PLOT: 3.5/5 CHARACTERS: 3.5/5 WRITING STYLE: 3/5 CLIMAX: 3/5 ENTERTAINMENT QUOTIENT: 3.5/5
“But… she is – how do I put it? big, large, overweight. I won’t beat around the bush – I’ve already said it before, haven’t I? She is fat. Yes, I called a perfect girl in a perfect relationship with my best friend fat. So, judge me. But then, let me judge people’s weight too.”– Chetan Bhagat, One Arranged Murder
Chetan Bhagat’s obsession with number names continues. His latest book, “One Arranged Murder” is proof of that. The title and the premise are exciting enough to give most readers a reason to buy and read the book, but the question that lingered on my mind when I picked it up, was this – will this book finally take Chetan’s writing to a whole new level? Read on to know more about the book and what I think of it.
What to expect?
Expect the same things that you would expect from a regular Chetan Bhagat novel. It does not matter which category of readers you belong to, beginners or regulars, you would mostly be getting the same things out of this novel. Yes, there is a marginal improvement from his previous works, but the word that I would like to stress upon is marginal.
Who can read?
Just like most of his books, “One Arranged Murder” is written for the masses. Because the language is so simple and flowy, the book can be easily picked up by a non-reader or a beginner level reader in English.
Let’s talk about the storyline
Keshav and Saurabh are best friends, colleagues, flat mates, and business partners at a detective agency they started. They are the same guys whom we see in the book, “The Girl in Room 105”. But Keshav and Saurabh are not talking, and the reason is Keshav’s habit of fat-shaming Saurabh’s fiancé, Prerna. Prerna is on the heavier side, and Keshav always finds some reason to take a jab at her weight.
Prerna and Saurabh, on the other hand, are a cheesy and romantic couple. There is probably more love between them than any arranged marriage couple. On Karva Chauth, Prerna decides to fast for Saurabh. She doesn’t eat and drink all day, and in the evening, gets all decked up, waiting for Saurabh to come and help break her fast. Saurabh is supposed to enter from the back gate and meet her on the terrace of her three-storey house, but when he finally reaches there, what he sees shocks the life out of him.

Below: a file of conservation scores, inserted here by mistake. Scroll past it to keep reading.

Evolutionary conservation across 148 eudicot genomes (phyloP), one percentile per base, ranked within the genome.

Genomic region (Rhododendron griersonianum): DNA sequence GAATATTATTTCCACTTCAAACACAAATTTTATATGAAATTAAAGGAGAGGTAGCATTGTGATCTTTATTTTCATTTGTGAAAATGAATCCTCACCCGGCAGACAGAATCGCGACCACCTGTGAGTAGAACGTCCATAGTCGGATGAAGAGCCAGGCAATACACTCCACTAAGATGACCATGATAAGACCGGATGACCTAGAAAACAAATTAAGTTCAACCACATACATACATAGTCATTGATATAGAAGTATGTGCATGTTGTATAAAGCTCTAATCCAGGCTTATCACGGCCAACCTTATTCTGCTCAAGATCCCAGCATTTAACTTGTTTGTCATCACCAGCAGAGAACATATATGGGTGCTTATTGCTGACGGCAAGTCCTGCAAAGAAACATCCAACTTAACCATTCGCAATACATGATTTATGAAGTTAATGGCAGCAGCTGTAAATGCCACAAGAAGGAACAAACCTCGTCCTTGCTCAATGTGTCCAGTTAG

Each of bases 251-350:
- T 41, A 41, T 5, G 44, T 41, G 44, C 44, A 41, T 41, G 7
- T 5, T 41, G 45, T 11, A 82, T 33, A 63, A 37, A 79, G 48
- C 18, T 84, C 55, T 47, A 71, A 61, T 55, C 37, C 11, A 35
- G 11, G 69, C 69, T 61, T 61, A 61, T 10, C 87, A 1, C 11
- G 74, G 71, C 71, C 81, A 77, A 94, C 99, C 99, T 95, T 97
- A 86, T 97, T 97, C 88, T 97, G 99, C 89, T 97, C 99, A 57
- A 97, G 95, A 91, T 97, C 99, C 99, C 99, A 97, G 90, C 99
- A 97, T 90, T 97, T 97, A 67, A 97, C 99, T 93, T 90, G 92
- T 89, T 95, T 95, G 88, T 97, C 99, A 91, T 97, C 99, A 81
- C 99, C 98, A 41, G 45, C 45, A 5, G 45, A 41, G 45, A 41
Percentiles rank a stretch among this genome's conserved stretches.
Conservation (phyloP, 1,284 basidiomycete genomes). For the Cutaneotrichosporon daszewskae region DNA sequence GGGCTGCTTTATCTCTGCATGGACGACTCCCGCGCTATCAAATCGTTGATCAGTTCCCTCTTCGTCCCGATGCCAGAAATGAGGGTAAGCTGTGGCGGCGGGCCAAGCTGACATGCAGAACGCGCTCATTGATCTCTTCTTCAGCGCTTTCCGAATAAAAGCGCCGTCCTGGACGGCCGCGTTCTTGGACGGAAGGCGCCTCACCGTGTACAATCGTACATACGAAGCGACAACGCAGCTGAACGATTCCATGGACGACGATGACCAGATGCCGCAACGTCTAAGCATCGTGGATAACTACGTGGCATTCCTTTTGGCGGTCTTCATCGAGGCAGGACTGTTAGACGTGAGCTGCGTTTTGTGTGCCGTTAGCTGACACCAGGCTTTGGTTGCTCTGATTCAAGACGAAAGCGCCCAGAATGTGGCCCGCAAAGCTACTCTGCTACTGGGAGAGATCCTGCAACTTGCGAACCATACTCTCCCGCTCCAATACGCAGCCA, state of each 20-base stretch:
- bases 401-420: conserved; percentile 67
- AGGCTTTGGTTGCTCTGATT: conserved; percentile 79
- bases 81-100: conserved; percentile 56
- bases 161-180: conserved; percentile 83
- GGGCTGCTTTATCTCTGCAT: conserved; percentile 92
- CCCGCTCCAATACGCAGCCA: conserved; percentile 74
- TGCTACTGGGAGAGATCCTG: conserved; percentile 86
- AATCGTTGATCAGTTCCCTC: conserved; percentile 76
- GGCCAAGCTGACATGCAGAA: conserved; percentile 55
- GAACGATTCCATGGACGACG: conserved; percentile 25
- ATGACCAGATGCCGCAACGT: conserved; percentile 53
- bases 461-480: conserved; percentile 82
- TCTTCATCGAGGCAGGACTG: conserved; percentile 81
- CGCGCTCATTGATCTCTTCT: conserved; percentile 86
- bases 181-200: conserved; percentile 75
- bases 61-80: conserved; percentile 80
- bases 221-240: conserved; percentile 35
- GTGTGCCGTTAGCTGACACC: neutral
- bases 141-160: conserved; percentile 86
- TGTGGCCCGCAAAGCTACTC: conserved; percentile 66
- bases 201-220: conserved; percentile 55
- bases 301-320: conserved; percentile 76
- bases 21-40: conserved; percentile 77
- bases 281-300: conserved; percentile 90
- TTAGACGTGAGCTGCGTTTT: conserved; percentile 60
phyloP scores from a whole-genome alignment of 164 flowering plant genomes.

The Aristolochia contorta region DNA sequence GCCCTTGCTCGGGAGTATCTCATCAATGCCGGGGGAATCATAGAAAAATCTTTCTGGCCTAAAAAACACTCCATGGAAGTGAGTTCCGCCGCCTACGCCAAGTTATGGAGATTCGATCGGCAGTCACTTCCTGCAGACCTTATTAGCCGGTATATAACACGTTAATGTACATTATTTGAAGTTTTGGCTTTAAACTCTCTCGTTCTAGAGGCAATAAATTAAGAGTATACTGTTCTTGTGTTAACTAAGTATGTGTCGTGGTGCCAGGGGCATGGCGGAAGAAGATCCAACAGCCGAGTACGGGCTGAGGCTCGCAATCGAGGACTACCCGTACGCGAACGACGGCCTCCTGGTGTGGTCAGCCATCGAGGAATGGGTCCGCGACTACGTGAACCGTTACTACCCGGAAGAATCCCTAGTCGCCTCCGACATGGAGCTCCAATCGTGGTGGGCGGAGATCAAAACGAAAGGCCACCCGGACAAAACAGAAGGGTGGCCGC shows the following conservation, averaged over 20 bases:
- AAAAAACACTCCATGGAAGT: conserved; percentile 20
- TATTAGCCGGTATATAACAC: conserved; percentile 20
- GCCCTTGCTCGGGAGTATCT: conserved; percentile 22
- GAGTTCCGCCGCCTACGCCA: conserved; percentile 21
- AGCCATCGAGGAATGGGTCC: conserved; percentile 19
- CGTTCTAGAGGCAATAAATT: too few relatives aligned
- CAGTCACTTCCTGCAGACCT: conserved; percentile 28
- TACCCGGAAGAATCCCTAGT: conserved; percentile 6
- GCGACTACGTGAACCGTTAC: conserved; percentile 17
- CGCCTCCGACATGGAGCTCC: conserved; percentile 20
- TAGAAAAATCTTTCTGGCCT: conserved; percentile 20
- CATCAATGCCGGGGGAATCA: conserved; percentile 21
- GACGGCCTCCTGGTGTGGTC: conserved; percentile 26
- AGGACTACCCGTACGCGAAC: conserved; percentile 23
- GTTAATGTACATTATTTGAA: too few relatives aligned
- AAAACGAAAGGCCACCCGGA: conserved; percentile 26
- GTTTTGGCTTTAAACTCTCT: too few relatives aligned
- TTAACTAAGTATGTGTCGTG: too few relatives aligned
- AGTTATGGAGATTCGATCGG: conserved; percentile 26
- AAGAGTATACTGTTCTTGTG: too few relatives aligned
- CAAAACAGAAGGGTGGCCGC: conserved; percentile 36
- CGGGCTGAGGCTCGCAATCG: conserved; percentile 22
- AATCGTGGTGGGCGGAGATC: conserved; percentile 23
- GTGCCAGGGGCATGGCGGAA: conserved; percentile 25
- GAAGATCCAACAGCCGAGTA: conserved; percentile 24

This is the story of “One Arranged Murder”; the story of one arranged marriage that eventually becomes one arranged murder.
What about the writing style?
The book has all the ingredients of a classic masala drama. It has romance, comedy, murder, action, adventure, family drama, friendships, and light-hearted banter. It has a big Indian joint family that looks picture perfect from the outside, but on the inside, it is brimming with secrets and scheming members. People have corrupt intentions, dirty secrets, personal vendettas, and generations-old grudges.
How good is the pace?
Racy and fast-paced, the book has the ability to captivate the reader from the very beginning. For many books, what doesn’t happen till, well, 25% of the book, happens at just 25 pages here. I remember getting sucked into the story and its mystery by the end of 25th page.
Experimenting with formats
I like the way Chetan Bhagat introduces a new manner of storytelling. To break the monotony of first-person narration, he makes use of some new formats. For example, after the preliminary police investigations, he decides to move the story forward by including transcribed testimonies of related people. While narrating all that information in a first-person account would have been quite cumbersome, the testimonies quicken the pace and keep things crisp and racy.
The writing style is quite witty, with a generous dose of light-hearted humor. Every part of the book, even the most mysterious ones have comical undertones. Even when the mystery thickens and everyone is under the radar, the narrations have an air of nonchalance and light-hearted banter. Nothing in the book is dark or foreboding; nothing that gives you edge-of-the-seat mystery vibes.
What did I like?
I like the way Chetan experiments with the narration. Throughout the book, it is mostly Keshav who narrates the story, but at times, some characters (like Sourabh and Anjali) tell their own story in some parts. They tell their tales from their point of view and perspectives.
Experimenting with the concept of an unreliable narrator in the first two chapters is also something that I loved. I just hoped Chetan had used it on a bigger scale. The ingenuity of this switch, especially in the beginning, is truly remarkable. In the first chapter, Keshav narrates and makes you form an opinion of Saurabh Then in 2nd chapter, Saurabh assumes the role of narrator, and tells you that he is sure Keshav must have already brainwashed you, he must have told you things, and you must have believed him. This makes the reader have trust issues with the main narrator – the reader is confused as to whose story must be trusted– Keshav’s or Saurabh’s?